Before many children even start school, they begin to “pretend write,” creating line after line of doodles to mimic the way they see grownups writing. Learning to write by hand is so exciting for children; it’s a sort of right of passage that they can’t wait to begin.
However, that excitement can quickly turn to frustration if students struggle with handwriting development.
Challenging students with visual, auditory, and kinesthetic activities as you teach the letters helps them to achieve initial success. To make handwriting fun, try these ideas to keep students engaged and excited.
6 Ways to Make Handwriting Fun
1. Basic Strokes Pictures
Did you know that if students can draw a stick figure, they can make any letter of the manuscript alphabet? It’s so important for students to be able to recognize and write the basic strokes in a letter before they practice it!
Handwriting instruction expert Thomas Wasylyk explains, “The basic strokes are like the DNA of letters. They’re the building blocks that are used to make all of the letters.”
To help students recognize and write the basic strokes have them make pictures out of the basic strokes. (We have a free worksheet you can use here!) They can make people, houses, animals, cars, plants, etc.
This activity can get really fun and interesting when you try it with kids learning the cursive basic strokes!
2. Rainbow Basic Strokes
Another great activity to reinforce how basic strokes are used in letter formation is Rainbow Basic Strokes. What better way to help students “see” the basic strokes in a letter than to give them some color?!
Provide students with a light-colored model of the letter to trace over. Have the students use a different color to trace over each basic stroke in the letter they are learning. (If using a handwriting workbook with screened models, we recommend using the first one or two models for this activity, then tracing the rest normally.)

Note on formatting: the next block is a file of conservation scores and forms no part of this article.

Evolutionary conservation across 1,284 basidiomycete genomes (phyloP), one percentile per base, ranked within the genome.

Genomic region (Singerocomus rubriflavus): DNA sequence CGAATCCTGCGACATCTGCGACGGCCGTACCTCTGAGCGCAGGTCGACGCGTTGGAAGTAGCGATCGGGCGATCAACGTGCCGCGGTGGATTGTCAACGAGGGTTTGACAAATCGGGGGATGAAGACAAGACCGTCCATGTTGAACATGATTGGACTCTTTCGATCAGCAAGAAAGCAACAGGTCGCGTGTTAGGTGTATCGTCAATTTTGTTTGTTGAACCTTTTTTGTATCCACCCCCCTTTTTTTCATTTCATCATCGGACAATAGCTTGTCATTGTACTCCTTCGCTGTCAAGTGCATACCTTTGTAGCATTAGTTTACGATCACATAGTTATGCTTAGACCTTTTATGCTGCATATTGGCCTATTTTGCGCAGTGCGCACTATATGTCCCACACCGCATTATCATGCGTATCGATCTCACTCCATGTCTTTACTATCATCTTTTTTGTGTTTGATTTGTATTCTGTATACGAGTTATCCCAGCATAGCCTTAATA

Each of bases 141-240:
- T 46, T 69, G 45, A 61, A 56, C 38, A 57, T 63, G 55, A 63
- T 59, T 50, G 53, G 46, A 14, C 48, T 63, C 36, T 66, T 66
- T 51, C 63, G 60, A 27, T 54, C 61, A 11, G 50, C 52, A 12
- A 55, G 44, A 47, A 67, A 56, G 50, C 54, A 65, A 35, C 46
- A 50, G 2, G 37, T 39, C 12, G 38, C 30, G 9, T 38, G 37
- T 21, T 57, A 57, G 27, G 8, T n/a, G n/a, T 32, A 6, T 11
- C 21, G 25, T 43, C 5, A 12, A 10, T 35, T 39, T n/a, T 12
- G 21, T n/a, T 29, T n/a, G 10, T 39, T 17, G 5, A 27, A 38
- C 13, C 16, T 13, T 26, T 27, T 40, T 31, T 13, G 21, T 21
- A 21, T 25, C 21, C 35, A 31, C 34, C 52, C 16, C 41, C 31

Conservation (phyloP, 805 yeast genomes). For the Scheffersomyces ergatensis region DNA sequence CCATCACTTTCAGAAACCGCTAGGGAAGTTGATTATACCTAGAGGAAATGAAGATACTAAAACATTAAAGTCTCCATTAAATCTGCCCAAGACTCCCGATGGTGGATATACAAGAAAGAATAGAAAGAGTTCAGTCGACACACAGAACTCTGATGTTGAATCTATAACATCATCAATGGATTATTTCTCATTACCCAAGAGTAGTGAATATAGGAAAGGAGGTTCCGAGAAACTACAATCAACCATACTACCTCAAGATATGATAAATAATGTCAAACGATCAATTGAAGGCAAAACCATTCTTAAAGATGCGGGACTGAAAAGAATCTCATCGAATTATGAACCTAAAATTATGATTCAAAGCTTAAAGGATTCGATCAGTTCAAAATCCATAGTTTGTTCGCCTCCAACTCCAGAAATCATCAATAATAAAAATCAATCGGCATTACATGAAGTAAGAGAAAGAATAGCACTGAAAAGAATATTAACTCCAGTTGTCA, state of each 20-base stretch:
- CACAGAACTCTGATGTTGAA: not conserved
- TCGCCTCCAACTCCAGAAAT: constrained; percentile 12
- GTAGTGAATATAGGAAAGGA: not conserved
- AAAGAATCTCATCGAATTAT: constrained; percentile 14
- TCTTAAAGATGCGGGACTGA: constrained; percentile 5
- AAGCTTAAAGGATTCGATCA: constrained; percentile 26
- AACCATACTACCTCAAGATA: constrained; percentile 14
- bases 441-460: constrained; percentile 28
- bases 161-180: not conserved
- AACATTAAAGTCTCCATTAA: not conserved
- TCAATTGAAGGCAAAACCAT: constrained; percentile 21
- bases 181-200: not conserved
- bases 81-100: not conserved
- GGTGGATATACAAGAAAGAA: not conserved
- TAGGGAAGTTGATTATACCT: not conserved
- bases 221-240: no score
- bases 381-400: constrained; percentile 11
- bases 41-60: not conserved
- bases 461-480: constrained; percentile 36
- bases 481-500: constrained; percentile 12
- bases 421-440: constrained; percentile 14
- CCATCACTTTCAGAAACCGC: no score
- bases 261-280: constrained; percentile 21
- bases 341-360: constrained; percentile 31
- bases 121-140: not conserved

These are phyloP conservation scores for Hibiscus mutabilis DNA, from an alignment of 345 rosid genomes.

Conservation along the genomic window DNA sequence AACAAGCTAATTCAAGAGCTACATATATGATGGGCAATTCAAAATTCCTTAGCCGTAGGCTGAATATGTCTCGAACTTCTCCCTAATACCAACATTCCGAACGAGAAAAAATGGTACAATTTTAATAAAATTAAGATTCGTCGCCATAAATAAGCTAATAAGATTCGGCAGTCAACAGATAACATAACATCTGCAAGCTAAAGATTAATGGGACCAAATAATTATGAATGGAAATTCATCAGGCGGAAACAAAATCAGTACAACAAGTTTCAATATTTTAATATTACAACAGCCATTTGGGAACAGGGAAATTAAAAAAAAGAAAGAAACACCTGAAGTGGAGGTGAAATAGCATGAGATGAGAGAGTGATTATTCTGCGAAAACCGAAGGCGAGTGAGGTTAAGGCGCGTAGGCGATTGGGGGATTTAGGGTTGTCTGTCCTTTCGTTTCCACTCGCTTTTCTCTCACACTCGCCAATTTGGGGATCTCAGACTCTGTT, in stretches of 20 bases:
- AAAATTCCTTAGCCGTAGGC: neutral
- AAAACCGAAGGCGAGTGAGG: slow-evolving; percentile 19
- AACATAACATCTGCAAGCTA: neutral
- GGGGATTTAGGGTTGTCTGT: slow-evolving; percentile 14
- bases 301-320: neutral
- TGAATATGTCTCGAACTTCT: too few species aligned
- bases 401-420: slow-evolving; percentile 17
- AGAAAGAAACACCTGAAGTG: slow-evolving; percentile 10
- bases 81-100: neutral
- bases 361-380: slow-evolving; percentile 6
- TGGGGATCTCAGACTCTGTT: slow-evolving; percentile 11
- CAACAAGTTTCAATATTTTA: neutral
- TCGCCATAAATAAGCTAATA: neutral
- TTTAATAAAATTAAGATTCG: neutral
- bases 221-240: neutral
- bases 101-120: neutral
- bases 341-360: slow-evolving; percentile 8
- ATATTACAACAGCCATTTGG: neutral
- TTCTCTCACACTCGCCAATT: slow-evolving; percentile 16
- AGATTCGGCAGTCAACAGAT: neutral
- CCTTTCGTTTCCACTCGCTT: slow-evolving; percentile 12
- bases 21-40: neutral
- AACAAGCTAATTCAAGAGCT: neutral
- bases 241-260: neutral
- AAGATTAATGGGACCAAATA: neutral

3. Use an Animated Alphabet
Another way to make handwriting fun is to use an animated alphabet like AlphamationPlus.
Handwriting instruction should be an interactive process, with students as involved in the lesson as the teacher. Before your students begin to practice a letter, be sure they thoroughly understand how to form the letter.
Ask them questions about where the letter begins, where it ends, how many slant strokes are used, etc. See if students can find any other letters within the letter they’re learning (for example, v in the w, l in the h, etc.).
Students love “deconstructing” each letter stroke by stroke, and doing so gives them a better understanding of how to write the letter properly.
4. Listen to the Strokes
After your students have learned to write at least a few letters, try this game to see if they can write the letter based on stroke descriptions.
Give verbal instructions on how to form the letter. For example, if you’re doing the cursive A, tell students to begin at the top line, downcurve to the bottom line, undercurve to the top line to close the oval, slant to the bottom line, and undercurve to the midline. See if they can complete the letter based solely on the stroke descriptions.
If you’re using a handwriting program, the student book letter pages and/or your teacher edition should include stroke descriptions.
5. Make Letter Pictures
Kids love to draw, and making letters into pictures can be so much fun! It also helps students take a closer look at letter structure, which reinforces handwriting skills as well as letter recognition.
To make letter pictures, give each student a blank sheet of paper and ask them to write the letter (the bigger the better!). Then ask them to make a picture out of the letter.
For example, if the lesson is on the letter Y, perhaps they can make a tree out of it. For the letter O, they can make a happy face. The possibilities are endless!
6. Use Real-Life Writing Opportunities
Give students real-life activities to practice their handwriting. You have the students complete these activities at the end of a handwriting lesson or assign them as “handwriting homework.” Some ideas include:
- Writing a letter or postcard to a distant relative.
- Writing a to-do list or grocery list.
- Filling out a form or application.
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Universal Handwriting provides sequential, developmentally appropriate handwriting instruction for grades PK-6.